Good afternoon, fellow adventurer!
After I purchased my rock tumbler (which was a steal, fellow adventurer!), I figured that, with the 3-6 weeks it takes to polish stones, I should go out and find some rocks. I rolled out of bed at about ten o' clock (the weekender's six a.m.) and got ready to go out in search for the finest stones. Thankfully, Logan has a lot of nature. But with all that nature, I knew I'd need a co-adventurer! So I grabbed my pal, Brad Brough (Junior Adventurer 1st class) and hauled him along for the search.
Brad, wasting all his water before we've even begun
Two important things to remember about hunting for rocks: First, it might be illegal (it's that whole "take nothing but pictures, leave nothing but footprints" thing). I'll be honest with you, fellow adventurer, I don't really know the rules up in Logan Canyon. But the adventurer acts first and deals with the consequences later! The second thing to remember is, rocks don't have families, so don't worry about separating them from their loved ones. They don't have any! Rocks are the orphans of the natural world!
These rocks don't even know what love is!
As I mentioned in my post about the rock tumbler, if you find smooth rocks that have already been worked over by streams (or "rivers" as we Utahans call them), you can skip the first step of rock tumbling. Shortcuts are an adventurer's favorite thing!
Some call it cheating.
So look in the rivers for stones that catch your eye!
Brad, excited to be in his natural habitat
Look for colors, even subdued ones, that catch your eye. Maybe the polishing will bring the colors out (I really don't know, this is my first time)! But be careful, fellow adventurer! Watch your co-adventurer closely, because he might make a series of bad decisions in the face of so much adventure.
Brad, calling upon the spirit of the mighty gazelle
Brad, returning to shore. Sadly, unharmed
If anyone stops us, we can just say the bag is full of dog poops!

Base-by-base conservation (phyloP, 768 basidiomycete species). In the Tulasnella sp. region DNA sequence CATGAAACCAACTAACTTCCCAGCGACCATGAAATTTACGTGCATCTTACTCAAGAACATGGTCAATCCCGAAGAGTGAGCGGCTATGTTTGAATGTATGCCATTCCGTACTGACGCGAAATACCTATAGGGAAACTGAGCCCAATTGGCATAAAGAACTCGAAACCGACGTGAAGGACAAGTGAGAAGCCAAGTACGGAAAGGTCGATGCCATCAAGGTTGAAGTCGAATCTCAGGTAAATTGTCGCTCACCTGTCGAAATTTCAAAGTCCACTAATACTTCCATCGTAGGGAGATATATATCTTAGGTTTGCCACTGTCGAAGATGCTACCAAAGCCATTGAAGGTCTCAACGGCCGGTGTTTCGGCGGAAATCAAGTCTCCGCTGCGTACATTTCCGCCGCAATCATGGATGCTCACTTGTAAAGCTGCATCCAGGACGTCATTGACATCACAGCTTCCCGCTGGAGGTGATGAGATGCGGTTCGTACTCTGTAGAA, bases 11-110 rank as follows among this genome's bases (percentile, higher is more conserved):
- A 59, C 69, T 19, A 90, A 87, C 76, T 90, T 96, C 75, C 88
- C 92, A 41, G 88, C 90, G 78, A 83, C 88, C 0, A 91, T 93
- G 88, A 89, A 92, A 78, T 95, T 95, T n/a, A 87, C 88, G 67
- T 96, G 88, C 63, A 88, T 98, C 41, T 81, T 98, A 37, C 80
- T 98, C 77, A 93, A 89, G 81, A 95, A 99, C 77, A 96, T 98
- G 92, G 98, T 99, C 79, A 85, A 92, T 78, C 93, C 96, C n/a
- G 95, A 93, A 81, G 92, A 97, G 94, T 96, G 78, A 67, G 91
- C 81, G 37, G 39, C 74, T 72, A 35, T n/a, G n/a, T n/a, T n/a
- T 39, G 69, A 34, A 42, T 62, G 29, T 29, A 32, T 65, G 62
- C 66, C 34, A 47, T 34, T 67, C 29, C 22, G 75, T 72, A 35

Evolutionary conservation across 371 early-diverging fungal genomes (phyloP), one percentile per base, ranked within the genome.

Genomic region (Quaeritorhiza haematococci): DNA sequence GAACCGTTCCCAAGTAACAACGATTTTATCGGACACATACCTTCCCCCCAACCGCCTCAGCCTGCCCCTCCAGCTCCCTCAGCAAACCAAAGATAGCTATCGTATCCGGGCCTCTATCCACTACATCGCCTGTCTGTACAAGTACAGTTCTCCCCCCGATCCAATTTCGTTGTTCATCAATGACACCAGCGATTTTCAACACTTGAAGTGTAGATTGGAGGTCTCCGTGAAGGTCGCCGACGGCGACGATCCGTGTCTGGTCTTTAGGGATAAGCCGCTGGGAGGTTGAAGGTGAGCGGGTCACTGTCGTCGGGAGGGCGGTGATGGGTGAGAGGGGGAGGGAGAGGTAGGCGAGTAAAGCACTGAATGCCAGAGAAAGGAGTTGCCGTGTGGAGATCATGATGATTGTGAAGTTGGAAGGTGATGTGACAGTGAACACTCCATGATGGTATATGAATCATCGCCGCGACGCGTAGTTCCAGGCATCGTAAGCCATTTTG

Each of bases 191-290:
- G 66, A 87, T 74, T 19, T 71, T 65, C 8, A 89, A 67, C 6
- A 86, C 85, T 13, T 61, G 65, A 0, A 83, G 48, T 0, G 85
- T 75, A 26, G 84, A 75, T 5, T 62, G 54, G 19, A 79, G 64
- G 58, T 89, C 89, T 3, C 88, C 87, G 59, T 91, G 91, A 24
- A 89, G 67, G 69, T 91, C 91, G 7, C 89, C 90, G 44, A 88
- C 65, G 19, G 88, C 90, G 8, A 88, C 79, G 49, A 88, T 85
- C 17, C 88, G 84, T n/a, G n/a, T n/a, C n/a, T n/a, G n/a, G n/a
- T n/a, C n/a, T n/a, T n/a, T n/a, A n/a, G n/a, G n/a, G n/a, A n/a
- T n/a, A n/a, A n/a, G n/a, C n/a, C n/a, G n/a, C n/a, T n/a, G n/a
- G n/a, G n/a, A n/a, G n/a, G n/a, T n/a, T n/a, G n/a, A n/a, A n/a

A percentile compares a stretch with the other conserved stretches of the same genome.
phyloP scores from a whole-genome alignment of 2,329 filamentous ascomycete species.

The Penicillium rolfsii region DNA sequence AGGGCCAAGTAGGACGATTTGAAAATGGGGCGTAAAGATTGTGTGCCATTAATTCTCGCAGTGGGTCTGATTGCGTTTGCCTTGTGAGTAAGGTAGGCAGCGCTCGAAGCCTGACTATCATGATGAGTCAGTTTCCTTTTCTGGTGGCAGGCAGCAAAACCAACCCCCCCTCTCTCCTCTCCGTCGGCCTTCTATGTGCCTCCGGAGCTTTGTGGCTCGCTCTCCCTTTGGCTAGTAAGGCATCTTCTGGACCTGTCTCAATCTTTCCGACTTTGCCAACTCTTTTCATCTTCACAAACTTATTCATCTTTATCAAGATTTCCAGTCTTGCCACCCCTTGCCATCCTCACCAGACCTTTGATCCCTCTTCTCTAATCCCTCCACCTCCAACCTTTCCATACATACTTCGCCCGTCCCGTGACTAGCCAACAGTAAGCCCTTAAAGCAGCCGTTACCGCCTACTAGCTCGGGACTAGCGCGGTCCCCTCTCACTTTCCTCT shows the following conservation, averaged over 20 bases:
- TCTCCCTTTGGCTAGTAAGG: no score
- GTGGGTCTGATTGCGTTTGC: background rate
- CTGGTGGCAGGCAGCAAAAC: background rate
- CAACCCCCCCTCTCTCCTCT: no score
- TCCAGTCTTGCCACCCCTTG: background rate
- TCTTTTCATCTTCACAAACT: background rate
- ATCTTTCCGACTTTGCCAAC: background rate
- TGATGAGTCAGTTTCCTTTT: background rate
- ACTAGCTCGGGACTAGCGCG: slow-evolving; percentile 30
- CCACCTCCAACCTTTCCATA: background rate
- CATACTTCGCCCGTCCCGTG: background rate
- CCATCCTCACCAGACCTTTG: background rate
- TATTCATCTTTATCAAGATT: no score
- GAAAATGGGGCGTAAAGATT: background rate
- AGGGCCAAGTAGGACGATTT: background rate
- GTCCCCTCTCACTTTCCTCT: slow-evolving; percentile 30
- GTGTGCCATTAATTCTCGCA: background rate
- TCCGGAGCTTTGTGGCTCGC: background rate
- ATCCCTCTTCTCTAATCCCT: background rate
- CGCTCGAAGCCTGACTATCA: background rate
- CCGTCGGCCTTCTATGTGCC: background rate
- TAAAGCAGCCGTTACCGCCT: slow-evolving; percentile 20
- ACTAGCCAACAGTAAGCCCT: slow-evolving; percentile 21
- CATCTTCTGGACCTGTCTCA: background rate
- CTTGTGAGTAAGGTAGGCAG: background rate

If anyone asks us where our dog is, we can say we lost him!
If anyone offers to help us find the dog, we can push them in the
stream and make a break for it!
The best part of living near Cache National Forest is that it has so many uses!
So make use of what you have around you, fellow adventurer, and happy hunting!
When we returned home, I pulled out the rock tumbler and the instruction booklet that comes with it (which I have half a mind to burn, because who needs it?) and got to work on setting up the barrel for tumbling.
The best part about instruction is that you can skip most of them!
While I read instructions, Brad took this picture, because he's extremely vain!
If I give it a caption, he wins
I filled the barrel with rocks, grit, and water (because the book said I had to) and swished it around a little (because I figured the tumbler shouldn't have to do all the work). I oiled up the bearings on the tumbler with vegetable oil (because it's what I had and I don't want to know if it's the wrong thing to do so back off) to make sure the rods would turn without heating up and exploding (which probably happens). I was ready!
A barrel full of soon to be beautiful rocks (which I have no idea what to do with)
The book told me to find a good solid surface to put the tumbler. So I put it down in the basement on the floor (where, if it explodes, it has the least possibility of waking me up while I'm trying to sleep). The basement of our house is incredible. The owner, Jonathan, used to paint down there, so there's a lot of great, weird, terrifying, nightmare-inducing stuff!
Haha! No thanks! Adventurers deal with reality!
We found a little corner of the room where we could hide the tumbler from my roommate, Mike, who doesn't believe in adventure. Now came the moment of truth: turning on the machine and hoping it wouldn't explode.
For many lapidarists (rock-hounds), this is the last thing they ever see
Well, it clearly didn't explode, fellow adventurer, because I wrote this. But weren't you on the edge of your seat with suspense? Of course you were.
Actually, the tumbler is pretty quiet, which makes sense since it's simulating a stream or waterfall with it's gentle motion. I'll try to make it louder next time. Maybe I'll put all the rocks in the washer for the next step!
Conclusion: Adventure in progress. Also, Junior Adventurers should only be adventurous for an hour, tops, or they start making bad decisions and taking pictures of themselves.
Wish me luck, fellow adventurer!